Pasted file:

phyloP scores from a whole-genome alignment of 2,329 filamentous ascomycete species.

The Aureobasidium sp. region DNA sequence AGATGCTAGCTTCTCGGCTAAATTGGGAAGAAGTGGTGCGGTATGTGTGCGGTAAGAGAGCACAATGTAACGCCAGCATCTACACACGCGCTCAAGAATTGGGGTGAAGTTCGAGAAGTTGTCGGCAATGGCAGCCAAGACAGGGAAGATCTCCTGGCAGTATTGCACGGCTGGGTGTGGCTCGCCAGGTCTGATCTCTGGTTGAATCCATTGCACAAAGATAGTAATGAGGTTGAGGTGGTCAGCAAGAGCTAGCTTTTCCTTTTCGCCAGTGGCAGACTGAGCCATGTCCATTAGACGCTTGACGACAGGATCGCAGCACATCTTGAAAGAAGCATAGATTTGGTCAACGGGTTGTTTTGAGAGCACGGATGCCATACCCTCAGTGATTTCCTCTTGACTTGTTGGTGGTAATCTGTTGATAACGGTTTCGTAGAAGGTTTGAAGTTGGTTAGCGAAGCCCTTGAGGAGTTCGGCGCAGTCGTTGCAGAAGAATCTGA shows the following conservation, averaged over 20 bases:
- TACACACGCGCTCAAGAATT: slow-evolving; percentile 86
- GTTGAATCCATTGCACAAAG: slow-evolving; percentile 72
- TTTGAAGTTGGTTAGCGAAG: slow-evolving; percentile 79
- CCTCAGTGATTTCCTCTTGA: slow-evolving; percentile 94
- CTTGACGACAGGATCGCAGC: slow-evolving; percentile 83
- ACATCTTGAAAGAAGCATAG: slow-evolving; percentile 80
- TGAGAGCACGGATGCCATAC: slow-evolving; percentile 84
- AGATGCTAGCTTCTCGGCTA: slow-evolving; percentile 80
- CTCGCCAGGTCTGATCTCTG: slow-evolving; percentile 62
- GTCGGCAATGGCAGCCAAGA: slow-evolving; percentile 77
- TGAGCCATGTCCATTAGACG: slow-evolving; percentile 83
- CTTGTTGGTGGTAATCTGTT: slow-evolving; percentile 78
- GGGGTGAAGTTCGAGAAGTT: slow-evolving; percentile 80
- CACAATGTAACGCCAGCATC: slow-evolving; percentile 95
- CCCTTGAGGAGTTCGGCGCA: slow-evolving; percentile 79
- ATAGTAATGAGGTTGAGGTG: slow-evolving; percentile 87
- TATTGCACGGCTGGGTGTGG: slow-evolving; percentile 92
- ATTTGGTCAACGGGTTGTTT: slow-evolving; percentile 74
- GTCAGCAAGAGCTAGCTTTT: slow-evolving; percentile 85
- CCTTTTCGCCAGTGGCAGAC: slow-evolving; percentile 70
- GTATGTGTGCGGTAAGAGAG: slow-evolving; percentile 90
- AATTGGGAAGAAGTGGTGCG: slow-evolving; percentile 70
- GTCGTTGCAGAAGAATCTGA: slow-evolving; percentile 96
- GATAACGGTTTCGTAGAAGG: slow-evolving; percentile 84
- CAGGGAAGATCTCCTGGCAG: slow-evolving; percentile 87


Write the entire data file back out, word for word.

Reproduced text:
phyloP scores from a whole-genome alignment of 2,329 filamentous ascomycete species.

The Aureobasidium sp. region DNA sequence AGATGCTAGCTTCTCGGCTAAATTGGGAAGAAGTGGTGCGGTATGTGTGCGGTAAGAGAGCACAATGTAACGCCAGCATCTACACACGCGCTCAAGAATTGGGGTGAAGTTCGAGAAGTTGTCGGCAATGGCAGCCAAGACAGGGAAGATCTCCTGGCAGTATTGCACGGCTGGGTGTGGCTCGCCAGGTCTGATCTCTGGTTGAATCCATTGCACAAAGATAGTAATGAGGTTGAGGTGGTCAGCAAGAGCTAGCTTTTCCTTTTCGCCAGTGGCAGACTGAGCCATGTCCATTAGACGCTTGACGACAGGATCGCAGCACATCTTGAAAGAAGCATAGATTTGGTCAACGGGTTGTTTTGAGAGCACGGATGCCATACCCTCAGTGATTTCCTCTTGACTTGTTGGTGGTAATCTGTTGATAACGGTTTCGTAGAAGGTTTGAAGTTGGTTAGCGAAGCCCTTGAGGAGTTCGGCGCAGTCGTTGCAGAAGAATCTGA shows the following conservation, averaged over 20 bases:
- TACACACGCGCTCAAGAATT: slow-evolving; percentile 86
- GTTGAATCCATTGCACAAAG: slow-evolving; percentile 72
- TTTGAAGTTGGTTAGCGAAG: slow-evolving; percentile 79
- CCTCAGTGATTTCCTCTTGA: slow-evolving; percentile 94
- CTTGACGACAGGATCGCAGC: slow-evolving; percentile 83
- ACATCTTGAAAGAAGCATAG: slow-evolving; percentile 80
- TGAGAGCACGGATGCCATAC: slow-evolving; percentile 84
- AGATGCTAGCTTCTCGGCTA: slow-evolving; percentile 80
- CTCGCCAGGTCTGATCTCTG: slow-evolving; percentile 62
- GTCGGCAATGGCAGCCAAGA: slow-evolving; percentile 77
- TGAGCCATGTCCATTAGACG: slow-evolving; percentile 83
- CTTGTTGGTGGTAATCTGTT: slow-evolving; percentile 78
- GGGGTGAAGTTCGAGAAGTT: slow-evolving; percentile 80
- CACAATGTAACGCCAGCATC: slow-evolving; percentile 95
- CCCTTGAGGAGTTCGGCGCA: slow-evolving; percentile 79
- ATAGTAATGAGGTTGAGGTG: slow-evolving; percentile 87
- TATTGCACGGCTGGGTGTGG: slow-evolving; percentile 92
- ATTTGGTCAACGGGTTGTTT: slow-evolving; percentile 74
- GTCAGCAAGAGCTAGCTTTT: slow-evolving; percentile 85
- CCTTTTCGCCAGTGGCAGAC: slow-evolving; percentile 70
- GTATGTGTGCGGTAAGAGAG: slow-evolving; percentile 90
- AATTGGGAAGAAGTGGTGCG: slow-evolving; percentile 70
- GTCGTTGCAGAAGAATCTGA: slow-evolving; percentile 96
- GATAACGGTTTCGTAGAAGG: slow-evolving; percentile 84
- CAGGGAAGATCTCCTGGCAG: slow-evolving; percentile 87